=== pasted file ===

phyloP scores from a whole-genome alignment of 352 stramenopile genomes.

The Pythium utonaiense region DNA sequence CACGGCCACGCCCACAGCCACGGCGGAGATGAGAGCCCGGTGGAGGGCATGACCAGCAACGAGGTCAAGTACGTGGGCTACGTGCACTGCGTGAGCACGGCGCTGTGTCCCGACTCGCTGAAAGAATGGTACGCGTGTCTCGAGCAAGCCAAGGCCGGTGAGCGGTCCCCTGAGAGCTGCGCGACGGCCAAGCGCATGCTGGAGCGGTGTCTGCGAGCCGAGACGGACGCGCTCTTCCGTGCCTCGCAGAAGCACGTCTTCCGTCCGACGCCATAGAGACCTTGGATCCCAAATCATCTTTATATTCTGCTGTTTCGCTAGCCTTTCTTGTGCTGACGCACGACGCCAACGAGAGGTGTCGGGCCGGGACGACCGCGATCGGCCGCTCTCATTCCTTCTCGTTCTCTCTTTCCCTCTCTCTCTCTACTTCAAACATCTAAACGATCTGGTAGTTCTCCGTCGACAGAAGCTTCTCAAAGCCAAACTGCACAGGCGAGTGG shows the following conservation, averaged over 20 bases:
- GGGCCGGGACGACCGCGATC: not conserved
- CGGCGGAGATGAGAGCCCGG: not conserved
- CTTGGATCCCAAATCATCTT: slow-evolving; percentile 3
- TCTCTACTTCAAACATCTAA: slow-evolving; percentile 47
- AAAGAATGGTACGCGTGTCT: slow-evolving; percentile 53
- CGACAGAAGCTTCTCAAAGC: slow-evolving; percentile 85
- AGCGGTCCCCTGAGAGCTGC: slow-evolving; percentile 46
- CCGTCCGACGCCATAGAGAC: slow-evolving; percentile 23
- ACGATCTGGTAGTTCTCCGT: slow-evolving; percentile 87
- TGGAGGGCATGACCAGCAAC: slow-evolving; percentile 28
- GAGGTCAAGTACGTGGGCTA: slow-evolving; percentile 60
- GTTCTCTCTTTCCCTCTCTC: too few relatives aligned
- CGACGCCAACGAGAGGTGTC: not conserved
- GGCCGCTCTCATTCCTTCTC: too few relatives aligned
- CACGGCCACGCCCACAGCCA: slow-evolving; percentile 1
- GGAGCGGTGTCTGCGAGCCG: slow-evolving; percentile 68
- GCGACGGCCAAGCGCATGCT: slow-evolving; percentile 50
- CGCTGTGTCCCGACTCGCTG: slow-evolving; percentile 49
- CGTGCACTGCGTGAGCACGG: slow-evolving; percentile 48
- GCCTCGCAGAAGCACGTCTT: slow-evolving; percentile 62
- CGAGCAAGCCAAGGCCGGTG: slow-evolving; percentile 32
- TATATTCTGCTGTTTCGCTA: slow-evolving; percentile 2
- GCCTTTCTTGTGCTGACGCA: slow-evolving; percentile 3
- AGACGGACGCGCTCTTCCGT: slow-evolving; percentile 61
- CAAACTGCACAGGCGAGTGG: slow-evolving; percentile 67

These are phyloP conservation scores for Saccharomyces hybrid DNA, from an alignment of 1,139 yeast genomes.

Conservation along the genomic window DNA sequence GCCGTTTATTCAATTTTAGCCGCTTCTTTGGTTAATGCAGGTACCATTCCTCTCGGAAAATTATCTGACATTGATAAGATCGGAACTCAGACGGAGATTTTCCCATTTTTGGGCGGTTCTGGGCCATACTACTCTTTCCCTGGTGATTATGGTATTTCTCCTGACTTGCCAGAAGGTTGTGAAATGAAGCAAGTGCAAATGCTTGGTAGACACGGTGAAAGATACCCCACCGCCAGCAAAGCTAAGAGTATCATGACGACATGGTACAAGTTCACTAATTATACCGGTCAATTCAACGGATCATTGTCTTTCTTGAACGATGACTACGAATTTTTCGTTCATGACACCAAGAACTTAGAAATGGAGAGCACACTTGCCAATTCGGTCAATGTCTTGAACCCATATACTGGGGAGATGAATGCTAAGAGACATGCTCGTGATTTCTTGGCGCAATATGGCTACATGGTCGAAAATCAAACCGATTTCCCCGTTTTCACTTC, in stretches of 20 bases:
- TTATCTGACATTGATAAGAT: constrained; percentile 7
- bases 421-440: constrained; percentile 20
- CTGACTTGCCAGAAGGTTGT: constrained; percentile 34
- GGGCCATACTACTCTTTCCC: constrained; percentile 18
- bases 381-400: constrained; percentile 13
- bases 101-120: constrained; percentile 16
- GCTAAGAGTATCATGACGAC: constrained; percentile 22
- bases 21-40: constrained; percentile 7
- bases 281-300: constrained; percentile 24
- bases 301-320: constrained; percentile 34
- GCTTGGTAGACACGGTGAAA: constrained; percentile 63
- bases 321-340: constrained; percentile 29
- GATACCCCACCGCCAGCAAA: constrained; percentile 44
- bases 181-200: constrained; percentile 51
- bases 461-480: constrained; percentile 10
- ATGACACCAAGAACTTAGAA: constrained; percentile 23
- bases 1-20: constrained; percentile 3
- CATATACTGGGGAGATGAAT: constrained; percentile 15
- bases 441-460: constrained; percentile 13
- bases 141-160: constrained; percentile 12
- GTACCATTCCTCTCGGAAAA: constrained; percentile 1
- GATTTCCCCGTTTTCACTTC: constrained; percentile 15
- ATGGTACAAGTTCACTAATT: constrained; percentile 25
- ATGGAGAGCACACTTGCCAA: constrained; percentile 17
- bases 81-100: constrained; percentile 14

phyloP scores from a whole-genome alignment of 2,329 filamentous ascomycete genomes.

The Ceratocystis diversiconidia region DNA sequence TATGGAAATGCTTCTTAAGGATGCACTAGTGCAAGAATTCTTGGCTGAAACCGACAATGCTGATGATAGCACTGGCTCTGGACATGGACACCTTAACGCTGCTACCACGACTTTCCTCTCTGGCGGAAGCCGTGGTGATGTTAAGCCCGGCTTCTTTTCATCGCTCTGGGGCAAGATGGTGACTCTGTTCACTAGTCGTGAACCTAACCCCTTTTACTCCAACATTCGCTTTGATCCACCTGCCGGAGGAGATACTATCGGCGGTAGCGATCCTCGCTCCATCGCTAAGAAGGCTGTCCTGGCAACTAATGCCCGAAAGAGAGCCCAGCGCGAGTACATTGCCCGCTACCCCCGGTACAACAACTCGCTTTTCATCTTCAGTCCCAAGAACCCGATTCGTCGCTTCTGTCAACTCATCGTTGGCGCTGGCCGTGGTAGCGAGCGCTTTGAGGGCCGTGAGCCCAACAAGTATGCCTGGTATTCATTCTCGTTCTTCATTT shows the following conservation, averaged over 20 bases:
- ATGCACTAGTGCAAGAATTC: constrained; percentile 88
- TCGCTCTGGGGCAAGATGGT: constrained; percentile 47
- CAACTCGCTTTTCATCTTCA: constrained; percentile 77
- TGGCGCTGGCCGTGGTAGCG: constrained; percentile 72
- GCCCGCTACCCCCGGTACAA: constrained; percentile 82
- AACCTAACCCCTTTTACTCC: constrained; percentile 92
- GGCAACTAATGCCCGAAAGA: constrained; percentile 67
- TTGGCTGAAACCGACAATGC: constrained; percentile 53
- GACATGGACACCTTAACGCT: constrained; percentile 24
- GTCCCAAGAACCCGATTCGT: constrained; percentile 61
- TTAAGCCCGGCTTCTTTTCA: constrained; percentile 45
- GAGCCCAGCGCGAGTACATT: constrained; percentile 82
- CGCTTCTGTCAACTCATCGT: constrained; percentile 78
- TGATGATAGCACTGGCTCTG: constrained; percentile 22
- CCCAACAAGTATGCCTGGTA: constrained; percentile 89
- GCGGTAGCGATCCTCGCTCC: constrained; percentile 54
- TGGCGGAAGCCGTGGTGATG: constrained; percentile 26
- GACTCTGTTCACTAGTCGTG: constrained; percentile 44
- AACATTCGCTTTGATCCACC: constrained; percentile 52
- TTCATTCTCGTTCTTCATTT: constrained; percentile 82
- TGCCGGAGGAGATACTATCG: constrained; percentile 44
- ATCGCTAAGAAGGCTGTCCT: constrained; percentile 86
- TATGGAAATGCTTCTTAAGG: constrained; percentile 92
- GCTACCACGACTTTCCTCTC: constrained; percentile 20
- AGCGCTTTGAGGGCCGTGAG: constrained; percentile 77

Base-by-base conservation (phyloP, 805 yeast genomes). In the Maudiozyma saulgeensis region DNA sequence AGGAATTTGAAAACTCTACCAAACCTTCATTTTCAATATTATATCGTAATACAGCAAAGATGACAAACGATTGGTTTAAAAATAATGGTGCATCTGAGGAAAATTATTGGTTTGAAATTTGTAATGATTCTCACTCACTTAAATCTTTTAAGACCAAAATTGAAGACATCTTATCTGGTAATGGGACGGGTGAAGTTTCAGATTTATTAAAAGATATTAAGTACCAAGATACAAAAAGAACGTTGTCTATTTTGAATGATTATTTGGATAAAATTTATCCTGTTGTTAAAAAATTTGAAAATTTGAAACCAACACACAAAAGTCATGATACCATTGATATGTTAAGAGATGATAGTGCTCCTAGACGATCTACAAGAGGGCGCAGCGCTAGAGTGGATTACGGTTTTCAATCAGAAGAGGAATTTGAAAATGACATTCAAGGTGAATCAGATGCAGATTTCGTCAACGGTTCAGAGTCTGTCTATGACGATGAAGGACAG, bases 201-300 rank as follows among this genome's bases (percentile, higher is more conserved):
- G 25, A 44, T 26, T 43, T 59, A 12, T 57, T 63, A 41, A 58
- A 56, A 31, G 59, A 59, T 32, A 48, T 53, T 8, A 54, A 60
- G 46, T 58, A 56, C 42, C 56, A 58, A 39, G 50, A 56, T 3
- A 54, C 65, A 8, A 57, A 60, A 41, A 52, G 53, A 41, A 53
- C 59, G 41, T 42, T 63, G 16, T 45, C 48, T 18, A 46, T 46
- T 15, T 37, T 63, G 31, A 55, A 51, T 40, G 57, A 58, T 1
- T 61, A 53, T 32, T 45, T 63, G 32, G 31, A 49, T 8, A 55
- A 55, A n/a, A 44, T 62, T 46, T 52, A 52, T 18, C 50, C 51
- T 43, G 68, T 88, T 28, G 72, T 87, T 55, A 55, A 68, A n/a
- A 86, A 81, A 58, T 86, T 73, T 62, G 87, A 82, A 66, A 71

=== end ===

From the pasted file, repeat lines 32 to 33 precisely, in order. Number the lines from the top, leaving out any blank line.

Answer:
- CTGACTTGCCAGAAGGTTGT: constrained; percentile 34
- GGGCCATACTACTCTTTCCC: constrained; percentile 18